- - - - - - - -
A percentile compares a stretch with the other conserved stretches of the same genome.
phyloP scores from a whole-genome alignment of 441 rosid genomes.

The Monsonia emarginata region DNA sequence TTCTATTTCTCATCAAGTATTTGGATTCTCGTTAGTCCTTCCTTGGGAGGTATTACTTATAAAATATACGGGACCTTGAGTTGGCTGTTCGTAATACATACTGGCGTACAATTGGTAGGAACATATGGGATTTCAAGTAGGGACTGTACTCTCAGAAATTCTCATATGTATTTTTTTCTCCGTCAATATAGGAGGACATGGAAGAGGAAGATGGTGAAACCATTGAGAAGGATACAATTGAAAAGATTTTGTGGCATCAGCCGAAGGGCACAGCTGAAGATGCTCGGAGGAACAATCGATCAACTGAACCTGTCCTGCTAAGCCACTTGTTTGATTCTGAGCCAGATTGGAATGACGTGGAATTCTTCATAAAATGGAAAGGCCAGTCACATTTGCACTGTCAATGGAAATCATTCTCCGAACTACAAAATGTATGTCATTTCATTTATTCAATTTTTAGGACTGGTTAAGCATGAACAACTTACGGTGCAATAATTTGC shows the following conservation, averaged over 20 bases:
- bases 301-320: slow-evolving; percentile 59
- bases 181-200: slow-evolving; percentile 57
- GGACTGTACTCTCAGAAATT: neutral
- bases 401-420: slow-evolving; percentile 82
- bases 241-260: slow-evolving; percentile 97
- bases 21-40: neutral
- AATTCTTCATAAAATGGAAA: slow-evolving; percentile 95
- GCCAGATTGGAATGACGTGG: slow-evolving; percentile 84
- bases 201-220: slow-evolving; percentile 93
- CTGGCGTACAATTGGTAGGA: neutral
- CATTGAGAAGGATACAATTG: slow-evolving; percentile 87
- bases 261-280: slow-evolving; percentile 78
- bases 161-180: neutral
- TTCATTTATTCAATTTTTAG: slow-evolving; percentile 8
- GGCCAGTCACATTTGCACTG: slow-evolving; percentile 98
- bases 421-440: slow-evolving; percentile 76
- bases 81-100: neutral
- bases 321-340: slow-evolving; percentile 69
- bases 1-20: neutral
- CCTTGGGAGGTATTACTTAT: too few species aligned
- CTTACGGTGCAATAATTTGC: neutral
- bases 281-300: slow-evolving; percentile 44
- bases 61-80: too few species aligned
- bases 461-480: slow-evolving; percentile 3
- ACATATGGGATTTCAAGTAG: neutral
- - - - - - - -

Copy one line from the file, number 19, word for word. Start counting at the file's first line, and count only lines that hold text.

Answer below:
- bases 421-440: slow-evolving; percentile 76